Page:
# Chapter 3 Form Elements

Forms are used to ask users for information, or to provide interactivity to cloud applications. As with the content elements discussed in the previous chapter, you should not change the role of these elements. Furthermore, these elements must be properly typed or generated for optimal accessibility.

## 3.1 The Form Element

The form element is a container for the controls you may wish to display on a page. We show the structure of this element in the following code fragment:

<form>
<!-- Form controls go here. -->
</form>

## 3.2 The Label Element

The label element is used to give instructions to a user as to what to do when a certain control is present. It is used in conjunction with the for attribute which specifies the name of the control the label will be attached to. Here’s an example of a form with a label, which will be attached to a text box later on in this chapter.

<form>
<!-- To be continued> -->
</form>

## 3.3 The Input Element

The input element is a self-closing element that is used in conjunctions with the type and id attributes. An example usage is as follows:

<input type="Type of control goes here" id="Name of element goes here." />

We’ll now build on our previous example containing a label as follows:

<form>
<input id="firstNameBox" />
<!-- To be continued> -->
</form>

This code essentially says, “Create a label that asks for a user’s first name.” “Afterwards, create a control and attach it to this label using the id attribute.” The form is not ready to be displayed, however. This is because input controls need information about what type of control it needs to be. This will be the focus of our next section.

### 3.3.1 The Type Attribute on Input Elements

The type attribute specifies what type a control an input element needs to be. This needs to be specified inside of the quotation marks, after the equals sign. The following list is should serve as a reference for the values that this attribute supports.

• <input type="button" />

Shows a button on the screen. It is an easy way to express buttons in HTML code. (Note that there is also an HTML element, <button> </button>, which will be covered later.)

• <input type="checkbox" />

Shows a check box for presenting several options that the user can select. We call this the “check all that apply” scenario.

• <input type="color" />

It shows a color picker, depending on how each browser supports the rendering of this element. Note that this control is not very accessible to screen reader users, therefore, another of the options on this list, or another of the elements we present in this chapter, must be used.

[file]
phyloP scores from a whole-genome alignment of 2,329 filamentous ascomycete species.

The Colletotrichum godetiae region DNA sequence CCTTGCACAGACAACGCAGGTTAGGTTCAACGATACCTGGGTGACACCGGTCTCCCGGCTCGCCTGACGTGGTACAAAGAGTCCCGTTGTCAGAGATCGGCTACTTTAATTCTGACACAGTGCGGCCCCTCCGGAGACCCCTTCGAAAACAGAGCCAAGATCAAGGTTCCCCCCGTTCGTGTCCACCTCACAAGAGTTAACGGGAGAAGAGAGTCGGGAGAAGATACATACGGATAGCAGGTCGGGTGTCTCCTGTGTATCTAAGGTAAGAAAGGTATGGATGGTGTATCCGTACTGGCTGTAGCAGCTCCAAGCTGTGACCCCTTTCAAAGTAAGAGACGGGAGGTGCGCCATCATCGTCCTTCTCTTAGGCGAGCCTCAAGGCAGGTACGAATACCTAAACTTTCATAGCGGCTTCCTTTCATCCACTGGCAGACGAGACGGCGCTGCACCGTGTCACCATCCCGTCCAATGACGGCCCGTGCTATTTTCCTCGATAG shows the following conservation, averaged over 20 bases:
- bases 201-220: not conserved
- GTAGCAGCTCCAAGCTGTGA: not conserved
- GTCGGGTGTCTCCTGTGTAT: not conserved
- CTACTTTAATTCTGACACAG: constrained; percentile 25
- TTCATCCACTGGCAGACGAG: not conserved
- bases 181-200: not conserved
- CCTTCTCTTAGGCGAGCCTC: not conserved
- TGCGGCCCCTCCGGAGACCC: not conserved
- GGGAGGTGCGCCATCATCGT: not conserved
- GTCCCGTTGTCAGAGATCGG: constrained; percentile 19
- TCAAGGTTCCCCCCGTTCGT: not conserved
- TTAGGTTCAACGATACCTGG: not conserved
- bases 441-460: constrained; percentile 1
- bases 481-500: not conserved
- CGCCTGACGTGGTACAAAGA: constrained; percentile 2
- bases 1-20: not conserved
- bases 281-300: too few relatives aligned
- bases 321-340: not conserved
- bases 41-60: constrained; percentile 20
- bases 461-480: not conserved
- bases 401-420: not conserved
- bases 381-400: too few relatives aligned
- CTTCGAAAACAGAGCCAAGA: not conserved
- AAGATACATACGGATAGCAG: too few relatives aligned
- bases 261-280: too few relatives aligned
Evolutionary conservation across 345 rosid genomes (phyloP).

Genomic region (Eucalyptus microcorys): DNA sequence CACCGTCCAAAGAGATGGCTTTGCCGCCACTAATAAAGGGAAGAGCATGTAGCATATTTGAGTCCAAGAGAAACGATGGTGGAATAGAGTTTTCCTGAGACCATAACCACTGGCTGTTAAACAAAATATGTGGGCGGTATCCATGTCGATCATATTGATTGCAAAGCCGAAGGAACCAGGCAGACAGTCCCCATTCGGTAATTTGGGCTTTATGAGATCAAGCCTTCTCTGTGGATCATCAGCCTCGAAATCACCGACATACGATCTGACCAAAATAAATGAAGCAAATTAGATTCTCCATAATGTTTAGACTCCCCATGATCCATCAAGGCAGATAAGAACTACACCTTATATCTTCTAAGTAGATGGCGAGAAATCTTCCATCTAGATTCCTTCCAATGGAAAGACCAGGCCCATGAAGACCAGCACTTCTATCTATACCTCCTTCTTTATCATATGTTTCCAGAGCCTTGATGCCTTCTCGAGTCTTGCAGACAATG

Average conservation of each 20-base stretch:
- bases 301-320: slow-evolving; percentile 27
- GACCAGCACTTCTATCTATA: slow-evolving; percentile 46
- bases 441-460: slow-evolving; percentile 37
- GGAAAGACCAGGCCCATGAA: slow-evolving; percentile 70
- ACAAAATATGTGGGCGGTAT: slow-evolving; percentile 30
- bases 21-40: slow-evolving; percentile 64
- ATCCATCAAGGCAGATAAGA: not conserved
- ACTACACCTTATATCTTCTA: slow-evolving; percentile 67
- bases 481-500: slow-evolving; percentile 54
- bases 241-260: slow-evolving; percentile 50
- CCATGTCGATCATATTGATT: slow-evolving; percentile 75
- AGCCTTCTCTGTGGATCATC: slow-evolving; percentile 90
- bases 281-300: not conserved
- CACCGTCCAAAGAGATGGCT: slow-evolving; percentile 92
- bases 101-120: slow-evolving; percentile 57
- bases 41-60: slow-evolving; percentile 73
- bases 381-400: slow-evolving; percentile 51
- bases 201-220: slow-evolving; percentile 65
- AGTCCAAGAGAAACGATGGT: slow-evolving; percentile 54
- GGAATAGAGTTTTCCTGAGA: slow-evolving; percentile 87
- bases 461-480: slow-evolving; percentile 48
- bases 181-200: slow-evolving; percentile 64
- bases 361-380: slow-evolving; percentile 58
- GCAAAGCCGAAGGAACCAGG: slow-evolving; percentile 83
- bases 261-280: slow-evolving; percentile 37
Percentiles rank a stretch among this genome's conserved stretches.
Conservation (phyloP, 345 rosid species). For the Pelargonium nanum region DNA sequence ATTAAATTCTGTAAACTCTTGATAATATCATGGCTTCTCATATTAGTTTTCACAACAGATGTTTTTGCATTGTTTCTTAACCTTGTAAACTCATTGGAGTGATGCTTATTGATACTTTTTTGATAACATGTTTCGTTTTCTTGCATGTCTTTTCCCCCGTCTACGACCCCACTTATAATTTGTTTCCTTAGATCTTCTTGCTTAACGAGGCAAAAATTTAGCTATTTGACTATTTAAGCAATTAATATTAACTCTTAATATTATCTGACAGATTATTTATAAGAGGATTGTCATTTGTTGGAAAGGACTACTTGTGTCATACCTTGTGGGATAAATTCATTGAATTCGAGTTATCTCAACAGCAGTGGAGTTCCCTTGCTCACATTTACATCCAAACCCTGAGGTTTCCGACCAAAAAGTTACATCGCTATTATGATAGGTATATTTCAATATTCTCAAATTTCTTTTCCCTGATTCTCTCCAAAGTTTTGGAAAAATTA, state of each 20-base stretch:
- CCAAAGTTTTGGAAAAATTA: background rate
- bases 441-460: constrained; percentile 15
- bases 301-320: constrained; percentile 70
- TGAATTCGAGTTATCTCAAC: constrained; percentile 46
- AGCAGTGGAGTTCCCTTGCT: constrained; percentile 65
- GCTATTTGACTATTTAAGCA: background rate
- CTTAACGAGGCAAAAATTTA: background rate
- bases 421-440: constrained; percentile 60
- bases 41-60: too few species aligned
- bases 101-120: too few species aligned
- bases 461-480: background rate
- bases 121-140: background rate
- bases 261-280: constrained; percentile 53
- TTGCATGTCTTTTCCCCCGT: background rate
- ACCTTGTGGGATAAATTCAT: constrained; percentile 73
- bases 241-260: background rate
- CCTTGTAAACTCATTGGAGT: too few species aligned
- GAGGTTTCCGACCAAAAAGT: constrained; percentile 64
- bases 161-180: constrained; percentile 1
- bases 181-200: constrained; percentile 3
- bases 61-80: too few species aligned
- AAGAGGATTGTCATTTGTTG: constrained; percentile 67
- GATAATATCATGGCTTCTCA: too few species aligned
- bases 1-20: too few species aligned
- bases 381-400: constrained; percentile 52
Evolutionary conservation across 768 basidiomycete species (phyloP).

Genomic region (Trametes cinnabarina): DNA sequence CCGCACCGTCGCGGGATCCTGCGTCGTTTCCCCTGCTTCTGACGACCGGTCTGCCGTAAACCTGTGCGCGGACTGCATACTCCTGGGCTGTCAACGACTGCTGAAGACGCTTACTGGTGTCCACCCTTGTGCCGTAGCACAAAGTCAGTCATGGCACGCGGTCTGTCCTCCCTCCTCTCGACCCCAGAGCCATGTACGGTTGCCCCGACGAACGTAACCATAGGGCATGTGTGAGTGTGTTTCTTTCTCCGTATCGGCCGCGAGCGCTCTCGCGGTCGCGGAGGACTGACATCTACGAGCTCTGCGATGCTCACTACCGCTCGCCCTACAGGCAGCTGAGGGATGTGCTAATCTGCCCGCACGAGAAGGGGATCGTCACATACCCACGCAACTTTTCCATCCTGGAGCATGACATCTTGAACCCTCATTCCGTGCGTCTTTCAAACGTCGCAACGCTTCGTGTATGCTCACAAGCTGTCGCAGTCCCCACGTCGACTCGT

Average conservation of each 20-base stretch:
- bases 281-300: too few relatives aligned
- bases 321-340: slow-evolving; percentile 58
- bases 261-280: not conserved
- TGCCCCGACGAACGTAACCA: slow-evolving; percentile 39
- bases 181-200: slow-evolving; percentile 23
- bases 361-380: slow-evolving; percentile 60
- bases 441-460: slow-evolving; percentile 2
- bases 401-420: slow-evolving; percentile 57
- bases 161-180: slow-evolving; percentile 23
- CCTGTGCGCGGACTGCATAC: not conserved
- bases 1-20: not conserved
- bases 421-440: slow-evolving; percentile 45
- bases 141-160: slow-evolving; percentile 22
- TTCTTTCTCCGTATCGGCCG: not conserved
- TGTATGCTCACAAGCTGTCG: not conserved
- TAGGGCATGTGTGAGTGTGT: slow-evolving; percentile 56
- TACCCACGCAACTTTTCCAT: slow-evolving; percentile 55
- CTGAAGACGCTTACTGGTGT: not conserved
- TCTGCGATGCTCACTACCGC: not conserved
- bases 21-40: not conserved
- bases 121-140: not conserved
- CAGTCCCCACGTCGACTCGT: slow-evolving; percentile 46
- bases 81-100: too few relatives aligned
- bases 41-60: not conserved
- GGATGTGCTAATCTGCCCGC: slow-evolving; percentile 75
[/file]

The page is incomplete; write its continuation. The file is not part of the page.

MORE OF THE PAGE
• <input type="date" />

Shows a date picker that allows users to select the month, day, and year; they are supported differently among browsers, but it is fairly accessible with screen readers.

• <input type="datetime-local" />

Shows a date picker that also allows a user to specify the time. It is not aware of time zones. As with the date input type, browsers may render it differently.

• <input type="email" />

A box will be shown, which will only accept email addresses.

• <input type="file" />

Shows a “browse” button that, when pressed, brings up a file browser. This is usually used when applications ask users to upload a file.

• <input type="number" />

Shows a box where users can type numbers only. (Restrictions and validations will be covered in a later chapter.)

• <input type="password" />

This will render a box that will only accept password data.

• <input type="radio" />

Shows a radio button, which is used for selecting only one of several options you wish to provide. (We’ll cover how they should be placed on the page in a later section.)

• <input type="range" />

It shows a slider control in which a user can select from a specified interval (we save how you can specify more characteristics on the range input type for later).

• <input type="reset" />

Shows a “reset” button that can be used to clear all of the data in a form.

• <input type="search" />

Shows a search edit box.

• <input type="submit" />

This will show a submit button, useful for sending forms to company databases, for example.

• <input type="tel" />

Shows a box where a user can only type telephone numbers

• <input type="text" />

A generic text box will be shown. It accepts only one line of text.

• <input type="time" />

Shows a time picker.

• <input type="url" />

      Shows a box in which a user can only type website addresses.
• <input type="week" />

Shows a slider-like control that allows a user to pick a week, numbered from one to fifty-two.